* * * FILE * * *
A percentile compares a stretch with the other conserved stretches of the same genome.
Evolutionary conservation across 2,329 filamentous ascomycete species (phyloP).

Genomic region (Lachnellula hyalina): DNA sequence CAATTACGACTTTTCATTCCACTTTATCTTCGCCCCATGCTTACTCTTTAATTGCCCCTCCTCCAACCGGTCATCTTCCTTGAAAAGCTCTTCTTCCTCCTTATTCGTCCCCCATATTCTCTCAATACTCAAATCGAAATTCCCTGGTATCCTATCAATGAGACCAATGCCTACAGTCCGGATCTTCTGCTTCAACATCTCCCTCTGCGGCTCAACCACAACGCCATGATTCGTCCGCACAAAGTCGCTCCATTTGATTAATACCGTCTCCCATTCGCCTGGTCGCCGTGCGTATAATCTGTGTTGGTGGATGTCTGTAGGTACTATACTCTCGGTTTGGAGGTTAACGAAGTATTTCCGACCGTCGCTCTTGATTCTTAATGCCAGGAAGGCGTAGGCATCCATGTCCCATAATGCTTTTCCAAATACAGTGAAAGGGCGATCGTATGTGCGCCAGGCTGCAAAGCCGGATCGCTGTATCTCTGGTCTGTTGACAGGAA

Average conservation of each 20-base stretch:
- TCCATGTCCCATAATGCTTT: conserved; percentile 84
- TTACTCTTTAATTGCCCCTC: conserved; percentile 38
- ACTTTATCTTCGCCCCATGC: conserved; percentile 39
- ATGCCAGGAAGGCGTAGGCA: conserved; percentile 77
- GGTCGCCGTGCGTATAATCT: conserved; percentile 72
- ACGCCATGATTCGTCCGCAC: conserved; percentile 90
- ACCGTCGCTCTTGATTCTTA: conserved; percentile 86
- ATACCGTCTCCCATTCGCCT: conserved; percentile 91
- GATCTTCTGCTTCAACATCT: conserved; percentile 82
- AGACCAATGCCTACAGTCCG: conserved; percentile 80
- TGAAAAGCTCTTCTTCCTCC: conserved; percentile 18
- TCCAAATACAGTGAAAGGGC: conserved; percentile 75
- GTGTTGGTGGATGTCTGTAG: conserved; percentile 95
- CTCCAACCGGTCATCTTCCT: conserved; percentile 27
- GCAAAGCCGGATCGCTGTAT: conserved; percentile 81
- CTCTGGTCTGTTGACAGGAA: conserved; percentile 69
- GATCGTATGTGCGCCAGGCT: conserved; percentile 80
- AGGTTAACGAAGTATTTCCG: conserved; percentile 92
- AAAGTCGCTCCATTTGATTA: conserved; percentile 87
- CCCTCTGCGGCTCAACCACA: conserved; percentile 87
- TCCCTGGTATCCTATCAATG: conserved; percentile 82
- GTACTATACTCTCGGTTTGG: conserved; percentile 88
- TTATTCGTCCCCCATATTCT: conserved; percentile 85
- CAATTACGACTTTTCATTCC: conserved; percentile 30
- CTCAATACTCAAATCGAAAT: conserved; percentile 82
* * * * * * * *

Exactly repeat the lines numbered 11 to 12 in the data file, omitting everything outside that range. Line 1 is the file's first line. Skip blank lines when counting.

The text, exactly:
- ACCGTCGCTCTTGATTCTTA: conserved; percentile 86
- ATACCGTCTCCCATTCGCCT: conserved; percentile 91